Reference Architecture :
By Bonnie McClure | Anandprasanna Gaitonde | John Bickle | Reference Link
The goal of the AWS Architecture Blog is to highlight best practices and provide architectural guidance. We publish thought leadership pieces that encourage readers to discover other technical documentation such as solutions and managed solutions, other AWS blogs, videos, reference architectures, whitepapers, and guides, training and certification, case studies, and the AWS Architecture Monthly Magazine. We welcome your contributions!
Field Notes is a series of posts within the Architecture Blog channel that provides hands-on technical guidance from AWS Solutions Architects, consultants, and technical account managers based on their experiences in the field solving real-world business problems for customers.
A big thank you to you, our readers, for spending time on our blog this past quarter. Of course, we wouldn’t have content for you to read without our hard-working AWS Solutions Architects and other blog post writers either, so thank you to them as well! Without further ado, the following five posts were the top Architecture Blog and Field Notes blog posts published in Q1 (January through March 2021).
Honorable Mention: Scaling Up a Serverless Web Crawler and Search Engine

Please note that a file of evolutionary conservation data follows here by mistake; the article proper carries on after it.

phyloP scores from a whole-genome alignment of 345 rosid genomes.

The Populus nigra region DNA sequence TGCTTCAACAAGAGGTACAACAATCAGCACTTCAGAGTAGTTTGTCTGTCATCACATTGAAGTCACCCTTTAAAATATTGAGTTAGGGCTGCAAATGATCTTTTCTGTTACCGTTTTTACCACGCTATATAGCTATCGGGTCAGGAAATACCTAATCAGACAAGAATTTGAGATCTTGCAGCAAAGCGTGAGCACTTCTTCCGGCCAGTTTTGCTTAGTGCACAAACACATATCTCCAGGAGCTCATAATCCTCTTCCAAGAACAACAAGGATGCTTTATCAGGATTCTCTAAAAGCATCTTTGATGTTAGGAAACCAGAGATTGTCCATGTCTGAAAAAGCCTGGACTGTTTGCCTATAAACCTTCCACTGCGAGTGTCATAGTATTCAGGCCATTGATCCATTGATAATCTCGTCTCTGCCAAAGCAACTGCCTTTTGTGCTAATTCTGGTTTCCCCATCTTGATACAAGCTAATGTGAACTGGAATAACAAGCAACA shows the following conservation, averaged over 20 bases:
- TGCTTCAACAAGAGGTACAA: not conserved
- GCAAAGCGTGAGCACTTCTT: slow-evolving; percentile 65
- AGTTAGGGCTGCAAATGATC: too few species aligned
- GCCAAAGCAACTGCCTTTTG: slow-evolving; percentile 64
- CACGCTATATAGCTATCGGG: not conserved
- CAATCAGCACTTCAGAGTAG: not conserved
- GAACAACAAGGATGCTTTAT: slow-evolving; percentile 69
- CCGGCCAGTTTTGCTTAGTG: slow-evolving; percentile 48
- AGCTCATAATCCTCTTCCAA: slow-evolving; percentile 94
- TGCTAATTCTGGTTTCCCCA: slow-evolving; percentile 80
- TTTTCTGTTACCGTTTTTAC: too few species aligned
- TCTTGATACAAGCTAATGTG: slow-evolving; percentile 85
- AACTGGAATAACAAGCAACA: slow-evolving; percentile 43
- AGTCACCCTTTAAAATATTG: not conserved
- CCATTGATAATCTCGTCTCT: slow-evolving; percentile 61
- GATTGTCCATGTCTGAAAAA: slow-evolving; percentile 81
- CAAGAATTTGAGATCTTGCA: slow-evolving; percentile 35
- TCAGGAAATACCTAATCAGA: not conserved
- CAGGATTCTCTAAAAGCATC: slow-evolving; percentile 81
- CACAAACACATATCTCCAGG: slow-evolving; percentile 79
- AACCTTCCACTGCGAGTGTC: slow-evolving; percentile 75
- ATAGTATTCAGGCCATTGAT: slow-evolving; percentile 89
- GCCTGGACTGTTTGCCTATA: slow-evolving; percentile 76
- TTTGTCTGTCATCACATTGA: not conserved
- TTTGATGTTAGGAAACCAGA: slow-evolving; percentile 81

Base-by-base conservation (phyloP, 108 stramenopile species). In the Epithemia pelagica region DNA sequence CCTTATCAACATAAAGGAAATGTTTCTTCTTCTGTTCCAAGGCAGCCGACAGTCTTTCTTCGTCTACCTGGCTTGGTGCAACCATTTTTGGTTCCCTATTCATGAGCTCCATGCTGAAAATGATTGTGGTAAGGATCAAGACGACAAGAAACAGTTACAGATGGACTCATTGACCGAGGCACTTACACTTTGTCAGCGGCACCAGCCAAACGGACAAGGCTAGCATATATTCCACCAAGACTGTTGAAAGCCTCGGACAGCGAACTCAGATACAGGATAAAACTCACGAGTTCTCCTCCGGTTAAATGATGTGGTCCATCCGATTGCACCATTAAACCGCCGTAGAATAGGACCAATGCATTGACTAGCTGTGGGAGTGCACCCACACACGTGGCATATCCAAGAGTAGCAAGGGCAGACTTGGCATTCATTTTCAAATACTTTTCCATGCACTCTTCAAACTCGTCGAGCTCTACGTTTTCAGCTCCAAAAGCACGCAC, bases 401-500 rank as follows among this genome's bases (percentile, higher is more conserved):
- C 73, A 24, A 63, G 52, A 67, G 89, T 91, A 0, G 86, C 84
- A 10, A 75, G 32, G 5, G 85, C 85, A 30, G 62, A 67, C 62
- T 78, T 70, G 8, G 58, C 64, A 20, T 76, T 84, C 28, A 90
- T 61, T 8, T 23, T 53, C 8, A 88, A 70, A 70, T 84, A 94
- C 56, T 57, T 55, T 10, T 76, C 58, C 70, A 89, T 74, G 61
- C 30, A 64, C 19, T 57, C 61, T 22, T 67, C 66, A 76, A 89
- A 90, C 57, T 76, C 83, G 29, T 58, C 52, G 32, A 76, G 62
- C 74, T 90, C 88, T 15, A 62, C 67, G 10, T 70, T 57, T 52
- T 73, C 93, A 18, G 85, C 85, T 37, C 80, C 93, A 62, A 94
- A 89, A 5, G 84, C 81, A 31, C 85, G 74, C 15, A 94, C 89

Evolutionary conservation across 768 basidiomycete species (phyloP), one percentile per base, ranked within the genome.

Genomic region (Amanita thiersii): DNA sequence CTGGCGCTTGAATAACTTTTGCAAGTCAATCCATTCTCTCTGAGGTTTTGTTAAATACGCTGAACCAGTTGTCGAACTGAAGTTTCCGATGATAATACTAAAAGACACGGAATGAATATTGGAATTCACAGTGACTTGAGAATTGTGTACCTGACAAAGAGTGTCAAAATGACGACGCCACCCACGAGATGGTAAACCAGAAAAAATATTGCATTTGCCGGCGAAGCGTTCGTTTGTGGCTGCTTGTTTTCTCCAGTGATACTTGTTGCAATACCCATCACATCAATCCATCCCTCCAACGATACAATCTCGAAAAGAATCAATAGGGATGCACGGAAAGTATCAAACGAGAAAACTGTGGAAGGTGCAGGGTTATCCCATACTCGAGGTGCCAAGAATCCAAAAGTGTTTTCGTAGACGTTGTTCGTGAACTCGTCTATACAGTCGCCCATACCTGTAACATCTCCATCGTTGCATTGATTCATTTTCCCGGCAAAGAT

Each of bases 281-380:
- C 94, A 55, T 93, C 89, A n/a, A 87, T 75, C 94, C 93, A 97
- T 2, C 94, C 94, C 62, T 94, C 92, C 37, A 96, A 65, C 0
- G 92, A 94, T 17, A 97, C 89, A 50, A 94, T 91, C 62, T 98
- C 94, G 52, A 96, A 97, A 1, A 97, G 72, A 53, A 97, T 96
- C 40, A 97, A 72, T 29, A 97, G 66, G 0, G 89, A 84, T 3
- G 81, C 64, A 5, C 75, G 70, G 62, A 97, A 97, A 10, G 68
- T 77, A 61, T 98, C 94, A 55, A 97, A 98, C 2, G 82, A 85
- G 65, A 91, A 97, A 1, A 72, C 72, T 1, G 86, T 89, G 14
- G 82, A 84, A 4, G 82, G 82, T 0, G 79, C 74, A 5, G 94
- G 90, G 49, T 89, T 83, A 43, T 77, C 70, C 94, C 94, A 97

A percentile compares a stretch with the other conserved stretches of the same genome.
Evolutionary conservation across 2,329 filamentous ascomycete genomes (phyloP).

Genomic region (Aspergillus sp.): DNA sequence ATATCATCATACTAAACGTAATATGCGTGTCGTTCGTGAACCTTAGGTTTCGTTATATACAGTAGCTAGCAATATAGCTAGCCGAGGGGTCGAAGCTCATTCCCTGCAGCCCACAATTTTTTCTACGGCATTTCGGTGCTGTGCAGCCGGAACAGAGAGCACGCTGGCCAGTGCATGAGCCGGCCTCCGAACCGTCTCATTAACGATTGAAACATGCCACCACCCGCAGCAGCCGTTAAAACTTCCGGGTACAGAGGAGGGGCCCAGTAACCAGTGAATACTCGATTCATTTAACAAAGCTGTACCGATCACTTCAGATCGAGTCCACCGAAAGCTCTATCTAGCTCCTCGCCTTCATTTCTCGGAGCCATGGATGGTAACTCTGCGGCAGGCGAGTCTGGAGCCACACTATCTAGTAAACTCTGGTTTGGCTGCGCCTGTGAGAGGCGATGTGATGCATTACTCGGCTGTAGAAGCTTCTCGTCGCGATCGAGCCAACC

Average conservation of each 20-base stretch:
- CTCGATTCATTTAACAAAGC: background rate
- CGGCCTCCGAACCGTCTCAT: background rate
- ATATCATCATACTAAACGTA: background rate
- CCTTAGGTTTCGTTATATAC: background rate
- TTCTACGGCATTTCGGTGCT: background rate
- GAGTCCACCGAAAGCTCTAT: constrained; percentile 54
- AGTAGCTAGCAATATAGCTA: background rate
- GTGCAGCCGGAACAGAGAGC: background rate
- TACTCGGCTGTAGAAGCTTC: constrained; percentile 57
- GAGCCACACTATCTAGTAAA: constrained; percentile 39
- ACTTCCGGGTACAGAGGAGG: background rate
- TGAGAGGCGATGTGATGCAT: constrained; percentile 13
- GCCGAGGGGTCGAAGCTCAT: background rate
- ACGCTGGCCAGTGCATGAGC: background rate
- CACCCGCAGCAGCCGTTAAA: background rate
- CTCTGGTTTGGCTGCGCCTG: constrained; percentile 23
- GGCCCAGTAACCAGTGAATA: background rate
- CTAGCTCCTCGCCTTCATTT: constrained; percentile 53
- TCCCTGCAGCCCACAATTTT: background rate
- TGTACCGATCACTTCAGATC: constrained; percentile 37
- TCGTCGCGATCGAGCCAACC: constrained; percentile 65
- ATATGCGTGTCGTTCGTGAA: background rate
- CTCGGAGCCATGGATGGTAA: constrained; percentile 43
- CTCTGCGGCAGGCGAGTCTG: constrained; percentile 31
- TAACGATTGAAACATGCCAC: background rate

by Jack Stevenson
With only 10 views less than the post in slot 5, this post deserves a slot on our leaderboard. In this post, Jack explores ways to run crawler jobs in parallel and scale a web crawler using AWS Step Functions.
#5: Field Notes: How FactSet Uses ‘microAccounts’ to Reduce Developer Friction and Maintain Security at Scale
by Tarik Makota, Amit Borulkar, Nathan Goodman, Guarav Jain, Daniel Cordes
In this post, Tarik and Amit partner with customer FactSet to describe their “microAccounts approach,” where each AWS account is allocated for one project and is owned by a single team. This approach provides FactSet with the ability to operate according to specific needs of different teams and projects in the enterprise.
by Miguel Guillot, Jesus Bernalm, Oscar Gali
In this post, Miguel and Jesus partner with Zurich Spain to explain their transition from on-site infrastructure to AWS. This streamlined management of their underlying infrastructure resulted in a 65% run cost reduction, improved performance, and enablement of AWS analytical services.
by Vivek Kant
by Bryant Bost
In this post, Bryant shows you how to build micro-frontend architecture that simplifies the process of building complex frontend applications, allowing you to manage small, independent components.
by Anandprasanna Gaitonde and John Bickle
You can set up a multi-account environment using services such as AWS Control Tower to host applications and workloads from different business units in separate AWS accounts. However, these applications have to conform to a naming scheme based on organization policies and simpler management of DNS hierarchy. As a best practice, the integration with on-premises DNS is done by configuring Amazon Route 53 Resolver endpoints in a shared networking account. Following is an example of this architecture.